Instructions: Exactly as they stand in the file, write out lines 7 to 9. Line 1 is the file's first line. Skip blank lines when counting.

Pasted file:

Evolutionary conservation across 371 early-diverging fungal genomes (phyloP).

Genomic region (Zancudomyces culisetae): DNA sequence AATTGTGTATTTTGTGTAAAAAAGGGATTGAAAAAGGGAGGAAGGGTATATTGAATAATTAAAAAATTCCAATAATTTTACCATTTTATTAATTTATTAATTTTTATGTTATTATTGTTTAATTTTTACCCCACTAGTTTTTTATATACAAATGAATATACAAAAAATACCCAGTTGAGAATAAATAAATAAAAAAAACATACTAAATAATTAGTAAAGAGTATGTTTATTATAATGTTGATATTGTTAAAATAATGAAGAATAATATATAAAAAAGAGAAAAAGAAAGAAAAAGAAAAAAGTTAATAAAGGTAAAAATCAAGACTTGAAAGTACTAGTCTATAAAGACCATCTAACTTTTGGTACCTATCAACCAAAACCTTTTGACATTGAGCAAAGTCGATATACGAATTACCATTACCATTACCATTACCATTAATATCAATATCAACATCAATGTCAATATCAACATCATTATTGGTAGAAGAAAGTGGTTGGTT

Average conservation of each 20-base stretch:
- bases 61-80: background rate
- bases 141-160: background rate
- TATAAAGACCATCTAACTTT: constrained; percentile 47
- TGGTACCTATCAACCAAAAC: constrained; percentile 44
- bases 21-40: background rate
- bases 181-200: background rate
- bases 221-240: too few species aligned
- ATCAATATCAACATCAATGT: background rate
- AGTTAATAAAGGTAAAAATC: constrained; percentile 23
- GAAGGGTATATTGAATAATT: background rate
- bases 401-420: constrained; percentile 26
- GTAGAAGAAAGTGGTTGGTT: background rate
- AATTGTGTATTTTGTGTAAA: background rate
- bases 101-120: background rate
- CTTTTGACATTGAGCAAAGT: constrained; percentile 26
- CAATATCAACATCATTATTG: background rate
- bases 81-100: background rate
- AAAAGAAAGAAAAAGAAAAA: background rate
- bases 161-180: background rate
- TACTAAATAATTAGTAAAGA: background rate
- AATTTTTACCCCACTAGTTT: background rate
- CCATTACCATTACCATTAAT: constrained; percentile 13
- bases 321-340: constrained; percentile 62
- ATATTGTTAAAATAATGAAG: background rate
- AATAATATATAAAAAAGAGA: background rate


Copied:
- TGGTACCTATCAACCAAAAC: constrained; percentile 44
- bases 21-40: background rate
- bases 181-200: background rate